Foraging is often thought of as a backwoods pursuit that requires bushwhacking and long treks into the forest. But the truth is, wild edibles are all around us, even in the most densely populated urban areas.
Urban foraging is a great way to harvest significant quantities of fresh, locally grown food. The following five species are found nationwide, versatile in the kitchen, and quite common. Chances are, you won’t have to look far for them. In fact, you might even find some in your own backyard.
More importantly, these species are easy to identify—you probably know a few already—and several can be collected in bulk. This makes them important survival foods. In a pinch, one of them could even save your life.
Five plants for urban foraging
One of the most recognizable tree species, oaks, are found nationwide, and all produce acorns. Once a staple of many American Indian tribes, acorns are highly nutritious, and they can be collected in great numbers, making them valuable survival food.
When harvesting acorns, only collect whole, unblemished nuts and remove any that float, as they likely contain grubs or are otherwise undesirable. Because they contain tannin, a chemical compound that makes them bitter (and toxic in large amounts), you need to remove the tannin before eating the acorns.
There are a number of ways to do this, but I prefer the method Euell Gibbons mentions in his book, Stalking the Wild Asparagus. He suggests discarding the cap of the acorn when preparing, then boiling the kernels for two hours, changing the water every time it turns tea-brown.
For convenience, it’s often handy to have an extra pot of water going. When the water no longer turns brown, the tannins have been leached out, and the acorns are ready to dry.
You can dry them at room temperature by spreading them out into a single layer on a baking tray, or you can dry them in an oven at a low temperature, with the oven door cracked. Once they are dry, you can eat them whole or pound them into bits.
Many Native American tribes used acorns, and acorn flour was one of their staple foods. Native Americans sometimes collected enough acorns to store for two years as insurance against poor acorn production years. Despite this history as survival food, acorns rarely form a large part of modern diets and are not currently cultivated on scales approaching that of many other nuts.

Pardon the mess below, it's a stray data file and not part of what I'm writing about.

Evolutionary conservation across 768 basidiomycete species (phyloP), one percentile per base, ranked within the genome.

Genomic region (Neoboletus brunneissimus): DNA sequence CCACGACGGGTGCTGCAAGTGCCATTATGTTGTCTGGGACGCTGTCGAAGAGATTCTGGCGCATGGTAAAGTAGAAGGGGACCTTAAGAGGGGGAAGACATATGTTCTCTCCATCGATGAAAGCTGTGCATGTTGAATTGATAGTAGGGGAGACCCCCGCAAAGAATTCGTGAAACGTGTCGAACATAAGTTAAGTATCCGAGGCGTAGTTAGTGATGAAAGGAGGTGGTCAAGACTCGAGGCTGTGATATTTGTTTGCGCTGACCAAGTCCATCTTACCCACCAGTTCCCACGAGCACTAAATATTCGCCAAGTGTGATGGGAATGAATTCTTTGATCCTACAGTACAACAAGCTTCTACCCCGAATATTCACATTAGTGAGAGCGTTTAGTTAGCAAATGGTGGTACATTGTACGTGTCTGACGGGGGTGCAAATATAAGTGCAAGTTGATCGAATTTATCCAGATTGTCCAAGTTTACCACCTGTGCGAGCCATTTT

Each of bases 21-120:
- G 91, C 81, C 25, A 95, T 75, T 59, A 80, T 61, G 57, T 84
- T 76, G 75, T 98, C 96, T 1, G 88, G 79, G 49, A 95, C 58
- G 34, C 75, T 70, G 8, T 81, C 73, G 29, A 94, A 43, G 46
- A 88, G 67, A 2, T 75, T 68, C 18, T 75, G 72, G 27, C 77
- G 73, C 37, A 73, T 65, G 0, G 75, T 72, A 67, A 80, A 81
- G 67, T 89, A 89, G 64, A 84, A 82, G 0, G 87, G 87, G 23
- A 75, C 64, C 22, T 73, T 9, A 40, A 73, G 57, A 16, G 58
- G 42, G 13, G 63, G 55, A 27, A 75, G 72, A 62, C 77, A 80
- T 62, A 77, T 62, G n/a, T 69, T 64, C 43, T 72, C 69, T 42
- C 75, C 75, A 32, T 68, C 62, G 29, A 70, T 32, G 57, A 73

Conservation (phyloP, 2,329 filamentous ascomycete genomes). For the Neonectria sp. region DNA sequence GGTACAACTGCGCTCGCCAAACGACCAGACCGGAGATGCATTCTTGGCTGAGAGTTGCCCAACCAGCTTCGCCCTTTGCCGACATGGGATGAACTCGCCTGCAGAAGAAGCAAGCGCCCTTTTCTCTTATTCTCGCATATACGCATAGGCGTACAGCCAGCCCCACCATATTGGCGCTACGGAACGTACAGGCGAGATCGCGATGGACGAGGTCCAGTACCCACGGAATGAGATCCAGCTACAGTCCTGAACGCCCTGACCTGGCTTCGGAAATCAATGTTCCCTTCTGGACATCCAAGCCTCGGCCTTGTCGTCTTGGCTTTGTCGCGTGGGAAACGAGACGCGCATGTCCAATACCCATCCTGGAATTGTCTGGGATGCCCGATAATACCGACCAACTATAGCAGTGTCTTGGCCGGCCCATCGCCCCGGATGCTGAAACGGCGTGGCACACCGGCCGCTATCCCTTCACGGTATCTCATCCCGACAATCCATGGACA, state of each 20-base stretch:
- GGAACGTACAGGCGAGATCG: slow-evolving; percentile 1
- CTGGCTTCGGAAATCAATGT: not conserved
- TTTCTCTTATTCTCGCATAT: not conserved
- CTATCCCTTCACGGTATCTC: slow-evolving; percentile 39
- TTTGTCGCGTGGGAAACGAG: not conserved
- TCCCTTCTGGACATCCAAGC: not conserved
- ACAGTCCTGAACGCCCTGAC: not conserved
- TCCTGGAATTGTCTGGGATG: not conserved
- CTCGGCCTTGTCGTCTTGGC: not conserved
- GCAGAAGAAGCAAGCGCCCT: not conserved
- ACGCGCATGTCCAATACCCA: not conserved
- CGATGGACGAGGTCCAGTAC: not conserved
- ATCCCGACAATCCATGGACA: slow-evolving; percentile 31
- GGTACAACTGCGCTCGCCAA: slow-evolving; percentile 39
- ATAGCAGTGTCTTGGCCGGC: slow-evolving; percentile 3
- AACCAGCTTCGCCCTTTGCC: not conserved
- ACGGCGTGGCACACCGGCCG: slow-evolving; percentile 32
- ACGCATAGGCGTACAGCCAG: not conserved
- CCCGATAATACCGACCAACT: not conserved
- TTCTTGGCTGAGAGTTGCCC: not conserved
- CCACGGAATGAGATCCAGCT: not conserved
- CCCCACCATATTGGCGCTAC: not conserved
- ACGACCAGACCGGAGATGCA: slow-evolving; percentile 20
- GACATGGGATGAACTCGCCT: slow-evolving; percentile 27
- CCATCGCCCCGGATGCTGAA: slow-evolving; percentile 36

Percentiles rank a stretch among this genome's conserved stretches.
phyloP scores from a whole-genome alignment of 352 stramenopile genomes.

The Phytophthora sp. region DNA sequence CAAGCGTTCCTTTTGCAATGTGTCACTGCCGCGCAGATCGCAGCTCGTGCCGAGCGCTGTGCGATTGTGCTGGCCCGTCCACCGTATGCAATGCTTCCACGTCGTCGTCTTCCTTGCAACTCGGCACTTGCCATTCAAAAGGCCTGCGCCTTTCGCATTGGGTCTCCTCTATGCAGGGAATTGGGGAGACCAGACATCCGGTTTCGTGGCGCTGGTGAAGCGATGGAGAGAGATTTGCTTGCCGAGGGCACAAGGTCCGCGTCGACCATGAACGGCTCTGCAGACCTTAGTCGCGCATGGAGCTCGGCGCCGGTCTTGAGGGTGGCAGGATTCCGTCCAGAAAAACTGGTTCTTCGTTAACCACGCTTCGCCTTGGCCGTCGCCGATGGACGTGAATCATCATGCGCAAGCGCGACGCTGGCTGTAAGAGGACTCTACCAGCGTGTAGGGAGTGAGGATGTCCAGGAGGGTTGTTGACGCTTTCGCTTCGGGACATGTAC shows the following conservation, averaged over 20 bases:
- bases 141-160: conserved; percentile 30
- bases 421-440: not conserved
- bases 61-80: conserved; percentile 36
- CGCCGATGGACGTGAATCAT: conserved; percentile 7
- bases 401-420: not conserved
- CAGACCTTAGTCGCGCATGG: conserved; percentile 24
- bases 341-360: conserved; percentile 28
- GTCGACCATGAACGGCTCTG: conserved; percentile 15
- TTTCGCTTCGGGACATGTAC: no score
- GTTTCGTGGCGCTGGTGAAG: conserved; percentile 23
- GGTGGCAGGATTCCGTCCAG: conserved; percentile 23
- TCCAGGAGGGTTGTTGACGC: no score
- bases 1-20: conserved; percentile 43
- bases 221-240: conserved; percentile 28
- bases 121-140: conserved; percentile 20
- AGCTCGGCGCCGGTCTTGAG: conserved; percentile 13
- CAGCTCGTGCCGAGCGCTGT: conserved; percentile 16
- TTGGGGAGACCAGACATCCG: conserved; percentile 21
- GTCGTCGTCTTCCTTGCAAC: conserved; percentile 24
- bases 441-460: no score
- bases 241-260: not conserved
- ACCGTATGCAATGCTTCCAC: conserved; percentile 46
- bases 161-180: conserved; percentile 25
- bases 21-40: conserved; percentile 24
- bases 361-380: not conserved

To make acorn flour, you first have to get rid of the tannins content we mentioned earlier, which gives acorns a very astringent taste. You need to process them correctly to make sure you obtain the desired flavor. Start by removing the shells and crush the acorns with a rock or an axe. Place the crushed acorns in a bowl of water to separate the meat from the shells.
You will notice that the meat will sink while the shells will float. Toss the shells and prepare to process the meat. Boil the batch of meat until the water becomes brown. Place the batch in a second pot of boiling water and repeat the process until the water will remain clean.
After removing the tannins, use your mortar and pestle to grind the meat into flour. Afterward, you could use it as a bread ingredient or store it for later use.
Sumac (Staghorn Sumac and Smooth Sumac)
Readily identifiable thanks to its clusters of reddish fruits that often persist through winter, several sumac species are easy to find for urban foragers. The fruits are the primary target, as they can be used to make sumac-ade, a refreshing drink high in vitamin C.
There are many variants of sumac-ade, but the basic principles are essentially the same. Immerse half a dozen or so clusters of fruits in a pitcher of water, then mash them. Let the resulting mixture stand overnight, then filter the water with a cheesecloth. This will produce a refreshing lemonade-like drink.
Be sure to collect sumac berries early in the season; they lose flavor the longer they are exposed to the elements. Also, make sure you’re collecting ripe berries.
Safety note: Poison sumac is common throughout the eastern U.S. Thankfully, poison sumac is fairly easy to differentiate from staghorn sumac and smooth sumac. It has whitish-yellow berries that droop; staghorn sumac and smooth sumac have reddish berries and upright clusters. Before harvesting any variety of sumac, be sure you can identify poison sumac so that you can stay away from it.
The bane of U.S. homeowners, the dandelion is actually one of the more useful wild plants. Easy to collect in bulk, dandelions are rich in vitamins and minerals, and you can use the whole plant.
The leaves are edible raw or can be boiled; young leaves are good in salads and can also be sautéed. The roots can be roasted, then ground, and used as a coffee substitute. The flowers are used for the famous dandelion wine, which is often considered one of the better country wines. Better yet, there are no toxic lookalikes.